Wanderlust: by Philip Kane

 Old need seeps through red steel and it dons a turban when it flows past the candles.  Like a whisper from the darkest canyon, where tailors’ dummies lurk in the expectation of meeting their prey, it writhes at the windows with a cobra’s ecstasy.

I am tempted to rip apart the notebooks that clutter the floor.  It would be a meditation on trees, and probably a triumph of classical music at the same time.  I am tired of the beasts that trample down the growing statues in my garden, tired of the cat I hung from the chandelier.  So it seems a good moment to sink my father’s boat in the harbour and drown all the options. 

That’s the conundrum that faces me whenever I open the door into the laying-out room.  I filled it, yesterday, with blue sheets and strips of torn newspaper.  I had hoped that it might resolve itself into a kind of iris, one with a clear calculation in the top right-hand corner, an illustration of Daniel Defoe on the cover, and a bent staple in the binding.  Instead, there appears to be an ambidextrous medicine-man nesting in the middle of it.  I found him chewing on his own shoe leather; he invited me to join him but I declined, regarding it as a ploy intended to lull my insecurities.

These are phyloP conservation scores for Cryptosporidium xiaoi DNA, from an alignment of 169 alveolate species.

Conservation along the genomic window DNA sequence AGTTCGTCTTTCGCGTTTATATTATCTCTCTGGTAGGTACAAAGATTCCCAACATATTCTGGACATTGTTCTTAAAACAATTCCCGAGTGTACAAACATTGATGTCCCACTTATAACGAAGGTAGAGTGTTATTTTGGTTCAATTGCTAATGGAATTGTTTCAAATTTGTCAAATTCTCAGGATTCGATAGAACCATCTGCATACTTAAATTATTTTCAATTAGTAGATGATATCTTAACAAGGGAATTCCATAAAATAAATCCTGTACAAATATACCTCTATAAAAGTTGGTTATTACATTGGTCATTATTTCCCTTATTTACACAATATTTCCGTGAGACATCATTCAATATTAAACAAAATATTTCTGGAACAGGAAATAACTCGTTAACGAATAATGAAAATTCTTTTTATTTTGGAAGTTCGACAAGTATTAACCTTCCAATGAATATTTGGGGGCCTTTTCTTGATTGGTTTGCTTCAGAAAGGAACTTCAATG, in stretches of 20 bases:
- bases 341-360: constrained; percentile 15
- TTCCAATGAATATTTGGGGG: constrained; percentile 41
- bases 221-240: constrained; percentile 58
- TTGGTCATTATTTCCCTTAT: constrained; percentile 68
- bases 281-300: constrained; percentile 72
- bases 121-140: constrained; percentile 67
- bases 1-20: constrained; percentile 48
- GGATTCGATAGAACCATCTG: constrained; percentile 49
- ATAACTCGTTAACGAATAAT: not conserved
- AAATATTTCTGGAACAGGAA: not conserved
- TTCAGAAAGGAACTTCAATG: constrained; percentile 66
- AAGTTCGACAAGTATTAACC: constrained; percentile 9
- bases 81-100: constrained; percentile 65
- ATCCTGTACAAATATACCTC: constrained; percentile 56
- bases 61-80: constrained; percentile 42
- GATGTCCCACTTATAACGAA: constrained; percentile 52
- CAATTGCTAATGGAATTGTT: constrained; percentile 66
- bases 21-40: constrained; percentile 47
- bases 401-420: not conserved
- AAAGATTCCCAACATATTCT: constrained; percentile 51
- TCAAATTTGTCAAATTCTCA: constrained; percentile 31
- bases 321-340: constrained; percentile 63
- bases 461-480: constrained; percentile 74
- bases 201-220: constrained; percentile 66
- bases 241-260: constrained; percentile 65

Obviously, the presence of a cup of tea on the lawn perpetuates a myth; that the more civilised the omnibus drivers of a country, the more floral its arrangement of armies and fleets.  Such stories, left to ferment in the rain, build themselves up into a cliff carved with the portraits of notable rapists.

I always wanted, instead, to codify the nocturnal wanderings of choristers, annotate the manuscripts written on trouser belts by deafened camp followers, sit remembering the callow youth of my conscripted guardians.

~ by londonsurrealistgroup on May 22, 2007.

One Response to “Wanderlust: by Philip Kane”

  1. I found this most inspirational. I like the way it combines black humour and a kind of uncanny ‘terror, lurking in the shadows’.

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